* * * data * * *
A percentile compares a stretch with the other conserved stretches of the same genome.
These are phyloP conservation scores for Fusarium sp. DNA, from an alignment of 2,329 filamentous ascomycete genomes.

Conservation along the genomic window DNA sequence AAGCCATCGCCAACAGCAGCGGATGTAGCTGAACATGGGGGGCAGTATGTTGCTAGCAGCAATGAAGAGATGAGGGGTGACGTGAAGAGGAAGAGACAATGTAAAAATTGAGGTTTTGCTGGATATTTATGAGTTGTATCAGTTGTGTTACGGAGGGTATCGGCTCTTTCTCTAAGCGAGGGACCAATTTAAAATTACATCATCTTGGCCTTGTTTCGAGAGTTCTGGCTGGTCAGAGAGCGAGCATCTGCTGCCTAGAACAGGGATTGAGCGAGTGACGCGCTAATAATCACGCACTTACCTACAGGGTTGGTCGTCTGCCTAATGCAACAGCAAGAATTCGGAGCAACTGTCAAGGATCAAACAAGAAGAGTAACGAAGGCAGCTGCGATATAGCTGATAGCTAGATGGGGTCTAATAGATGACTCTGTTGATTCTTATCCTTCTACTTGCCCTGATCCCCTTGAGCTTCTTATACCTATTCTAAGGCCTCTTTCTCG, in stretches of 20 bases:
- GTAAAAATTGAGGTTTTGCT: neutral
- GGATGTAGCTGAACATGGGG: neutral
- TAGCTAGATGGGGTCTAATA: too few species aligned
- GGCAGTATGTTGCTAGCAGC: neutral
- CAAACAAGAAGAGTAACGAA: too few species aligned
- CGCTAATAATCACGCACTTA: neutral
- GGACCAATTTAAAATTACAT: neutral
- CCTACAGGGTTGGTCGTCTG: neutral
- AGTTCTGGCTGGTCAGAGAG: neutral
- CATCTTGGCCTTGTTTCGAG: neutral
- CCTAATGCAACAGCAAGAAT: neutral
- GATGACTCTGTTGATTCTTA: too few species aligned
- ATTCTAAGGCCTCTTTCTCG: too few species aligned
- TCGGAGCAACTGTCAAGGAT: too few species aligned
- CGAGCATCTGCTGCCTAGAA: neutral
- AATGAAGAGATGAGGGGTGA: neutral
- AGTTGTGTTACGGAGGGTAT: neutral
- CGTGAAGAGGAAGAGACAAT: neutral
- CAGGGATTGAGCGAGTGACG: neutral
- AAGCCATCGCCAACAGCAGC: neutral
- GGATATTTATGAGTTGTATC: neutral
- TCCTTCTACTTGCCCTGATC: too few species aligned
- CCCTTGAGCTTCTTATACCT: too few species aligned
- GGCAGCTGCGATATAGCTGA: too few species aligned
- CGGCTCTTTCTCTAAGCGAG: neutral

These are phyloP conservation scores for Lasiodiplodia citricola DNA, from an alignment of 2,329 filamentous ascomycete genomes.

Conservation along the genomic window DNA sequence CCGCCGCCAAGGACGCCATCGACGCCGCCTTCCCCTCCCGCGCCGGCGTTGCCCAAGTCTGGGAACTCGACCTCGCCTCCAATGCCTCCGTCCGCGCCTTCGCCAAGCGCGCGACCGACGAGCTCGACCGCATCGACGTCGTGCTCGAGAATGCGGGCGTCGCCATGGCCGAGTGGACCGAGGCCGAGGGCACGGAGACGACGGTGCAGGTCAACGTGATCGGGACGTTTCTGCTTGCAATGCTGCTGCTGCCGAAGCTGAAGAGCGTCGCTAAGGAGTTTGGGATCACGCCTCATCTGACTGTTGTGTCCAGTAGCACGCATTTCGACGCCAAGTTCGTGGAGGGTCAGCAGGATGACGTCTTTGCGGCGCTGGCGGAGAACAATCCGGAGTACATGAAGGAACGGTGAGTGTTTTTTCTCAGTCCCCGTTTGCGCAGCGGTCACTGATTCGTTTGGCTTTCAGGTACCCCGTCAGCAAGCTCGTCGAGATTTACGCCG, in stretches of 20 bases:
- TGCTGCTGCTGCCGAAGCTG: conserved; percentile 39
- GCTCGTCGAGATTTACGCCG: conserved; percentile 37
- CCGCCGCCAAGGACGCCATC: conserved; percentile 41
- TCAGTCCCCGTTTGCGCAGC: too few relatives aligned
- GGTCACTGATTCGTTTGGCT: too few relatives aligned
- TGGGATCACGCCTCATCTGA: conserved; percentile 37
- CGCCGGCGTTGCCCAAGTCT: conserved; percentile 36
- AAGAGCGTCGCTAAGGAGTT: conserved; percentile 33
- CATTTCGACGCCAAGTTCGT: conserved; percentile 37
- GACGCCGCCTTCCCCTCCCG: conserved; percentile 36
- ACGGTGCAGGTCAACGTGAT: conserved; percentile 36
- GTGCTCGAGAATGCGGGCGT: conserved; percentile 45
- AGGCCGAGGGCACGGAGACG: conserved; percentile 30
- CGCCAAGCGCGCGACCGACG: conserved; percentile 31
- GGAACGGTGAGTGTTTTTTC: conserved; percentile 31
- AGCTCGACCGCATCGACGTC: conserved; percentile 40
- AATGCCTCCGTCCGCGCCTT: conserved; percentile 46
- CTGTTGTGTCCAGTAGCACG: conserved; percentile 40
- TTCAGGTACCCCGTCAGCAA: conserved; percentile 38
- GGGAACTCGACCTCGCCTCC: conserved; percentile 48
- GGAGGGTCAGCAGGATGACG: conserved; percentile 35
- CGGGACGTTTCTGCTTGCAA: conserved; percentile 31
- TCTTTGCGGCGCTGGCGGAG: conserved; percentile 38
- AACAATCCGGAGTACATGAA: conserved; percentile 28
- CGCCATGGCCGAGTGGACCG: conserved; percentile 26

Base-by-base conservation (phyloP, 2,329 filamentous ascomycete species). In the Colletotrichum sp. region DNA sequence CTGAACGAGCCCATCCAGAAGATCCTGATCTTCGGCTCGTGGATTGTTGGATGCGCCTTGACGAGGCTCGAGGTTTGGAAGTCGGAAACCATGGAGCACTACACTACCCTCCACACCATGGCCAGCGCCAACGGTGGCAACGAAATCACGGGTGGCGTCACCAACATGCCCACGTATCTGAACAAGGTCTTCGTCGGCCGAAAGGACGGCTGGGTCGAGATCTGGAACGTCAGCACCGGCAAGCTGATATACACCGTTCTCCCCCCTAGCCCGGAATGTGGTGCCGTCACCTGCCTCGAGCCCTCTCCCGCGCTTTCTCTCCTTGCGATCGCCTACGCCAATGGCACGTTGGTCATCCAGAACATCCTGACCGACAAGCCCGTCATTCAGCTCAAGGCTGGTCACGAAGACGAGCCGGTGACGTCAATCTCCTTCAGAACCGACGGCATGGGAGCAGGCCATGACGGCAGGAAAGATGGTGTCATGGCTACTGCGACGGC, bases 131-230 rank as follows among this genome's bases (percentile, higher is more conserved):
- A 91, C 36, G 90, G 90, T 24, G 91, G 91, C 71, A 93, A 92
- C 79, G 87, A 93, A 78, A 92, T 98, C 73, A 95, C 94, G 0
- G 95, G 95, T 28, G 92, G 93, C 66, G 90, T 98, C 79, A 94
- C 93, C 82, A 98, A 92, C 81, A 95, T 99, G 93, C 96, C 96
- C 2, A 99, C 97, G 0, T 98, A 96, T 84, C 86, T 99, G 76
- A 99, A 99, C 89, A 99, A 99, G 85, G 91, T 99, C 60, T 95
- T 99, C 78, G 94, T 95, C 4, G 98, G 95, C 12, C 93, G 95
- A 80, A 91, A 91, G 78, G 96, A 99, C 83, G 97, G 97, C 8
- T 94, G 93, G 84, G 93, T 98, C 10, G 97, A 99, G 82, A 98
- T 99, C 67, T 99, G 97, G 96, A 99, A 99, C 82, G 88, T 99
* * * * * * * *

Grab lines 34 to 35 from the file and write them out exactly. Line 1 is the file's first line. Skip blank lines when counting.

- TCAGTCCCCGTTTGCGCAGC: too few relatives aligned
- GGTCACTGATTCGTTTGGCT: too few relatives aligned